Wearable Health Device Market Driven By Tech, Data Mining

Health-related gadgets and services featured prominently throughout CES 2019 — for good reason.

Wearables -- including health trackers and remote patient monitoring devices — are set to become a $20 billion industry by 2023, according to the latest forecast from Juniper Research.

Better yet, the growth of assistive “hearables” —or “connected” hearing aids — will swell the sector beyond $40 billion by 2022, the research firm predicts.

The adoption of healthcare wearables is being driven by improvements in remote patient monitoring technology, in addition to increased adoption by medical institutions, according to Juniper.

The firm expects medical practitioners and regulators to become more confident in the reliability of AI-enabled software analytics, particularly when it comes to identifying individuals at risk for specific conditions.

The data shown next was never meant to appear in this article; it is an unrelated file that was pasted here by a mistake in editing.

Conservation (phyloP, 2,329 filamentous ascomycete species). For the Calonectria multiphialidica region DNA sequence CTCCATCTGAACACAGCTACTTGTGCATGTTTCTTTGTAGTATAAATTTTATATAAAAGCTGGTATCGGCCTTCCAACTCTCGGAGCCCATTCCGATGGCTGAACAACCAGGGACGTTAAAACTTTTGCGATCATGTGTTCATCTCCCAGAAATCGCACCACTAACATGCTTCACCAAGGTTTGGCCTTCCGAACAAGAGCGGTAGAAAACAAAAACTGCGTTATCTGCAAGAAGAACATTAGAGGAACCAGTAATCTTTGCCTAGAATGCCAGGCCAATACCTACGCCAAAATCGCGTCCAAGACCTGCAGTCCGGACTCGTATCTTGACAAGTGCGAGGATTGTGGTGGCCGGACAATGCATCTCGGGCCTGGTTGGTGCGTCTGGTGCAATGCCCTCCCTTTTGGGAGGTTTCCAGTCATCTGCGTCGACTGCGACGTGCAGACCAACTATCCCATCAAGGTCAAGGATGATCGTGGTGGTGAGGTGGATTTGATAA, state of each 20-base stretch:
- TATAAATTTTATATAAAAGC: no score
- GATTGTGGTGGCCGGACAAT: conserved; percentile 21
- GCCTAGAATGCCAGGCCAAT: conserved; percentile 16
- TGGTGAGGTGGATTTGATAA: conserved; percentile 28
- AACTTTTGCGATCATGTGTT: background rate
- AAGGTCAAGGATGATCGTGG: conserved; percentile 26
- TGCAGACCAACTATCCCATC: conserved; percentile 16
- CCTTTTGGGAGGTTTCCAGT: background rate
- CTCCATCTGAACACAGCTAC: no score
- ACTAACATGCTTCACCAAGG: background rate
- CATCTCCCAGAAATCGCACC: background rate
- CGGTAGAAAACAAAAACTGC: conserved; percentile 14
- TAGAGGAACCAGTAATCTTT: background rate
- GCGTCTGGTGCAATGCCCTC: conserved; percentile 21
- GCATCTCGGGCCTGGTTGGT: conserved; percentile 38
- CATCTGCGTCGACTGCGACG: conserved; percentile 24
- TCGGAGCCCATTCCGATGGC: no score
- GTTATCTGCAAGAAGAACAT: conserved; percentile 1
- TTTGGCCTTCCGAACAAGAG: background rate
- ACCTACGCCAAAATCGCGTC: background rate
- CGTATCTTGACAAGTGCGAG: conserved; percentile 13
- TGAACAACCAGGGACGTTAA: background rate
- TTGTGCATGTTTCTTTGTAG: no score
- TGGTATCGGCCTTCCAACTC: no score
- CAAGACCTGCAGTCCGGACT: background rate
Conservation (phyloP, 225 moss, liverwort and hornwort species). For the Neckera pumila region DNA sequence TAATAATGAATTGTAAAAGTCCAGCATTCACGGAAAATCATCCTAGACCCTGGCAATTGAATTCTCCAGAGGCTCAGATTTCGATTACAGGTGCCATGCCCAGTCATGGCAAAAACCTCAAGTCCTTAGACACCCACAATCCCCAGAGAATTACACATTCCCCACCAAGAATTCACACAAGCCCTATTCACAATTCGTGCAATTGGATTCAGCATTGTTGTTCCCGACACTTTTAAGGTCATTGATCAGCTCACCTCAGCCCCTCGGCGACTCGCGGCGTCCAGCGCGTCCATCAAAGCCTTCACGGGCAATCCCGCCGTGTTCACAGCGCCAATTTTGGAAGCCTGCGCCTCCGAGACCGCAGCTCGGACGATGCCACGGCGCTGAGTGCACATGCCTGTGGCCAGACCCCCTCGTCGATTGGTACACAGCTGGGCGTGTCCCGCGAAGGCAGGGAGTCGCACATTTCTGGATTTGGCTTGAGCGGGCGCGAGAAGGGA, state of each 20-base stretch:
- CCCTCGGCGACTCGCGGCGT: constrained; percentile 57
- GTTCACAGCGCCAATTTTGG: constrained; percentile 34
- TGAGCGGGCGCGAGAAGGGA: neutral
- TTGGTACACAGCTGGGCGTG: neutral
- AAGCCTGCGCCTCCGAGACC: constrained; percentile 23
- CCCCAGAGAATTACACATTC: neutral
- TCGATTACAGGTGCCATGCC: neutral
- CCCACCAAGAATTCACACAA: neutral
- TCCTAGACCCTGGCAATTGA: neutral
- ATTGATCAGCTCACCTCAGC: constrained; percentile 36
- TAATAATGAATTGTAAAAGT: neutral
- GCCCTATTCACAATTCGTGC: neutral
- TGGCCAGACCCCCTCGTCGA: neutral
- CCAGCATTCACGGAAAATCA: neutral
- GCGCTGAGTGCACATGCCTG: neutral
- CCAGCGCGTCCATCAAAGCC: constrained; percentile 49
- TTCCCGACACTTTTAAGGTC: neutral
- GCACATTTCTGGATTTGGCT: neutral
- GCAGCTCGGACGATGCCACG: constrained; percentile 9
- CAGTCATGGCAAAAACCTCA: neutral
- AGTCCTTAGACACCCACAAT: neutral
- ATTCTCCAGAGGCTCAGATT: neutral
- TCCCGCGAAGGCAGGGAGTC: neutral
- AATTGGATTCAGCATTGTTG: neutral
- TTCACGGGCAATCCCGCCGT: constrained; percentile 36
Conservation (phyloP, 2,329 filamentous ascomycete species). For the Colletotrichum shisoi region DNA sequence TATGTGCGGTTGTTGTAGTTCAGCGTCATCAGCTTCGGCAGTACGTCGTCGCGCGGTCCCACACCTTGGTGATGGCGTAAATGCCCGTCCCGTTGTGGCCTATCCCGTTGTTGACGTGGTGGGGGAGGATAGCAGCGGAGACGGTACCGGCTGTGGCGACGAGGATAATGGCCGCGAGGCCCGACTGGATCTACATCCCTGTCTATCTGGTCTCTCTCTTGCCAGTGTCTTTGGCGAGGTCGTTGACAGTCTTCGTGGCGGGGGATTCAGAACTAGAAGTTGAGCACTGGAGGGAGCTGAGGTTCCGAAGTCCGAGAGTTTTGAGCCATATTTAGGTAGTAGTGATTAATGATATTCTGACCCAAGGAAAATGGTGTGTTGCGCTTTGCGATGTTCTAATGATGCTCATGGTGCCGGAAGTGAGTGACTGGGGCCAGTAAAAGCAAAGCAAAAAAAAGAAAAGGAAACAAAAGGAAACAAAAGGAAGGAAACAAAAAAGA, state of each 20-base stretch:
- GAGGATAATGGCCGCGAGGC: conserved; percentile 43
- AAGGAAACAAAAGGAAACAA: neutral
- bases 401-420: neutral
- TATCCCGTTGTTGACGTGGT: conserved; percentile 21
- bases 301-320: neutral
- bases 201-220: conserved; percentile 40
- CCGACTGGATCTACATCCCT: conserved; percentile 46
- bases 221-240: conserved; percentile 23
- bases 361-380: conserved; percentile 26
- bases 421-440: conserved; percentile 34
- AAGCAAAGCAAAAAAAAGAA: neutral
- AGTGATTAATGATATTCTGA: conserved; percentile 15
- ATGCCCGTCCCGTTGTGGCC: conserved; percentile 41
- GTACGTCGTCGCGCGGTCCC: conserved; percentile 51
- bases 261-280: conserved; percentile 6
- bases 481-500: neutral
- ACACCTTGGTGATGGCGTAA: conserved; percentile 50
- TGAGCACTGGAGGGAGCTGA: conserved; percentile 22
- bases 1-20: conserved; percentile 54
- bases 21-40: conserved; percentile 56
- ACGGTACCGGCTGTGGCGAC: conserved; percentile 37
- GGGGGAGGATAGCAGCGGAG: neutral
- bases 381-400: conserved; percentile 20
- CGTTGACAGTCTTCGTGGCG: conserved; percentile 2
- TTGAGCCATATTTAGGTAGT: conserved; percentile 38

As wearables become part of patients’ treatment plans, Juniper expects original equipment manufacturers to adjust their business models toward data mining.

For example, selling such data to insurance providers will produce somewhere in the area of $855 million by 2023, the firm forecasts. But concerns over data privacy among consumes and regulators will continue to represent the greatest barrier to revenue growth.

Conversely, some insurance providers are now requiring data feeds from policyholders’ devices — a practice that could potentially backfire, according to research author Michael Larner.

“Making wearables ‘must have’ to provide personalized care or receive medical insurance risks a backlash from patients and heightened regulatory scrutiny,” Larner warns in the report.
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